Question: Do General Authorities sign a non-disclosure agreement promising to never divulge what they are paid?

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Question: Do General Authorities sign a non-disclosure agreement promising to never divulge what they are paid?

It is highly likely that General Authorities sign a non-disclosure agreement

Not only do many of the employees of BYU sign such non-disclosure agreements, but, those who have access to this information are also required to sign such agreements. Generally speaking, these agreements allow organizations to sue for damages when a breach of confidentiality occurs. The major point here, though, is that if general authorities are given a stipend (for living expenses), it is quite possible that the stipend comes with a non-disclosure agreement (an NDA). This would be the "contract promising never to divulge to anyone what they are paid". Of course, it is presented in a way that makes all sorts of insinuations. But probably if such a thing exists and happens, it follows the standard boiler plate legal language used elsewhere by the Church's legal team to handle the same issue. That contract wouldn't actually list the compensation, and so while this person may have seen the NDA, we can be certain that they have no personal knowledge of what the compensation actually is. The $300,000.00 figure is just being tossed out with no real evidence behind it, save anonymous hearsay.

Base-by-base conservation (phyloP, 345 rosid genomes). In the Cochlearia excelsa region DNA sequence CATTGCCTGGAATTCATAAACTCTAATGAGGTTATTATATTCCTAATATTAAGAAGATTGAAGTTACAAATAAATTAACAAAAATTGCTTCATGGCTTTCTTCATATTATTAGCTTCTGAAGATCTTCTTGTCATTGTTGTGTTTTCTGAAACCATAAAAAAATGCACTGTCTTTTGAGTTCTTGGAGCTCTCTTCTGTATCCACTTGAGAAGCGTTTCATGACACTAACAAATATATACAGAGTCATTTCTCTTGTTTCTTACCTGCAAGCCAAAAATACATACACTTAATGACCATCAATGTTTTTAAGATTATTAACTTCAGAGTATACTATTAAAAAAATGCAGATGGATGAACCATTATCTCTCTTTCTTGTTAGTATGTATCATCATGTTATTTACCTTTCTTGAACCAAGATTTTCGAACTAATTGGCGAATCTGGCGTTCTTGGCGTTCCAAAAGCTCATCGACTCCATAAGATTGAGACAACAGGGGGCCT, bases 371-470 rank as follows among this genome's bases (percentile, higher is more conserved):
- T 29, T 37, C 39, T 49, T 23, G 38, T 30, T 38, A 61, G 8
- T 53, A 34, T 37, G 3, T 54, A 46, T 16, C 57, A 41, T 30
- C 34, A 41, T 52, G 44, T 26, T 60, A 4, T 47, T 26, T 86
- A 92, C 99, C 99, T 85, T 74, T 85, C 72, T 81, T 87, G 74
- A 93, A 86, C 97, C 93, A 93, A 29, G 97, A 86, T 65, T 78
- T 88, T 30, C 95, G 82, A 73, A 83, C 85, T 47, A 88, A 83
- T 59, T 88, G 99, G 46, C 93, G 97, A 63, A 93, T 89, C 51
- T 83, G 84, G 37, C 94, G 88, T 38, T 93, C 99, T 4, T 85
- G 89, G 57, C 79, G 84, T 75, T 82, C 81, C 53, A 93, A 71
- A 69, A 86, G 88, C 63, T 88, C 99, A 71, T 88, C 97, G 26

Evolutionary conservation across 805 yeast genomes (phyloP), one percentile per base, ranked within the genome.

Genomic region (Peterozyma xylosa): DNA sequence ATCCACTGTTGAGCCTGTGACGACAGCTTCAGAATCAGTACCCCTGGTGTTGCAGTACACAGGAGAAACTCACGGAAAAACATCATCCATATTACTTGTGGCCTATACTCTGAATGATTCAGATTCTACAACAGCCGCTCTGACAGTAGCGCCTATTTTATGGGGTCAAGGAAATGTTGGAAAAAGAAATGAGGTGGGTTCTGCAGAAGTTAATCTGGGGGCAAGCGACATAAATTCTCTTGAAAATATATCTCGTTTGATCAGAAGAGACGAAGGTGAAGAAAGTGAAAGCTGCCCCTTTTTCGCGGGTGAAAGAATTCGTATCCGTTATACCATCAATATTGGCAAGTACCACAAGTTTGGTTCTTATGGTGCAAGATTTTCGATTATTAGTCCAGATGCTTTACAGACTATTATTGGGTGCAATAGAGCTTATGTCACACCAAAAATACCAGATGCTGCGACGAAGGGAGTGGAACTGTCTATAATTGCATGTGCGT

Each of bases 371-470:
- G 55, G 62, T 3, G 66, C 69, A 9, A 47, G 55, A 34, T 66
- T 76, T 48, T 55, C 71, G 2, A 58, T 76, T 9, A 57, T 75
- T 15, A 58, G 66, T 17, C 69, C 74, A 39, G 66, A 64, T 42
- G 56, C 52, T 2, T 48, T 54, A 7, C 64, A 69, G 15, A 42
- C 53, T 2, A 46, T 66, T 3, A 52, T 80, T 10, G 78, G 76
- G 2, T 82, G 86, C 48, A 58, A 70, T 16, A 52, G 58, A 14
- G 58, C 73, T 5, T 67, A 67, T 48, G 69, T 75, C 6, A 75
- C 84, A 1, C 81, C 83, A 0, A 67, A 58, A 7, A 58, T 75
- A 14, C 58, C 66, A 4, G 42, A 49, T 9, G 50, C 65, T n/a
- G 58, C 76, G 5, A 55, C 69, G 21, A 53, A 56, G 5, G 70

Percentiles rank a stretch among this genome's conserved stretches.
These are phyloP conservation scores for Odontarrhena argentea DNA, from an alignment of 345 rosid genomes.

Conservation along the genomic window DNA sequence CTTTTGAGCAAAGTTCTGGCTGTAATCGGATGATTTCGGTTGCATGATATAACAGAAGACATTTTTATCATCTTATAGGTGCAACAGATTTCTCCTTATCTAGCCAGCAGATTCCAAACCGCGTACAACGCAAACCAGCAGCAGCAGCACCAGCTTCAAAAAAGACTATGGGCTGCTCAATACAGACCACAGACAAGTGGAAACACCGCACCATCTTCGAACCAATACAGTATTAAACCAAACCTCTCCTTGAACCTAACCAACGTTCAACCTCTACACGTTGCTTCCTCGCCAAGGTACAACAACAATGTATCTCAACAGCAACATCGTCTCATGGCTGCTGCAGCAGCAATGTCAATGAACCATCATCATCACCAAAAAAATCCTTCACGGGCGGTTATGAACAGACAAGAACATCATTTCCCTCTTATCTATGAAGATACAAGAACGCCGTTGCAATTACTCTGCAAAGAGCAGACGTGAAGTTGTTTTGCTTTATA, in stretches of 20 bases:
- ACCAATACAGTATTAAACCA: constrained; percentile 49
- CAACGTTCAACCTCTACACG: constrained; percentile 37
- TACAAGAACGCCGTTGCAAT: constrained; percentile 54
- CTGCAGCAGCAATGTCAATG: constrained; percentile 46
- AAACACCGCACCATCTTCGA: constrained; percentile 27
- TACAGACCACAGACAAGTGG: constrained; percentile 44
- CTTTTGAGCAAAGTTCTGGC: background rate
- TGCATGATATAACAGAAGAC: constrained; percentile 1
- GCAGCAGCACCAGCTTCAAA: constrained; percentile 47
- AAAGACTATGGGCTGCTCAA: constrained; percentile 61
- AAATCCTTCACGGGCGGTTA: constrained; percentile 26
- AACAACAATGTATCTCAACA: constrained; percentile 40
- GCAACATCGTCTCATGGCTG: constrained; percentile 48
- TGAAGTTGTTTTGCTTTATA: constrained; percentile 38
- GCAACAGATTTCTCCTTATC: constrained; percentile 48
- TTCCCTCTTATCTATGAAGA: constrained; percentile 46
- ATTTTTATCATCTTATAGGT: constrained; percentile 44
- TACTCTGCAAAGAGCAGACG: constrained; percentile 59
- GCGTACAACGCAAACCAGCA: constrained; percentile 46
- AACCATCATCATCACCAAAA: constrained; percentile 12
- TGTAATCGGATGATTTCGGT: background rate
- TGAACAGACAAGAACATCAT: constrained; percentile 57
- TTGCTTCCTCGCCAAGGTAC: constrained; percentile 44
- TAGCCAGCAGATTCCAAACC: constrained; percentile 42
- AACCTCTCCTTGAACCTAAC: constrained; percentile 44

Now, what is the point of this sort of agreement? Mentioning the NDA in this kind of discussion is intended by the critic to demonstrate that something nefarious is going on. That is, we are meant to conclude that the Church is covering a big secret of some sort with the use of NDAs.

A non-disclosure agreement does not guarantee secrecy

This, however, doesn't make much sense. One problem with an NDA is that in order to get relief the injured party must sue. And in suing, the contract itself would become part of the court case, and potentially available for public scrutiny. If the objective is complete secrecy, then the concept of an NDA utterly defeats the purpose in this case. Not only would it open up hidden information for public consumption, it would also tend to confirm whatever had been said by the general authority who offered information. This would only be some sort of problem if the church was trying to hide something. And so if the church is trying to hide payments to general authorities, then the whole process of having a NDA creates far more problems than it would solve.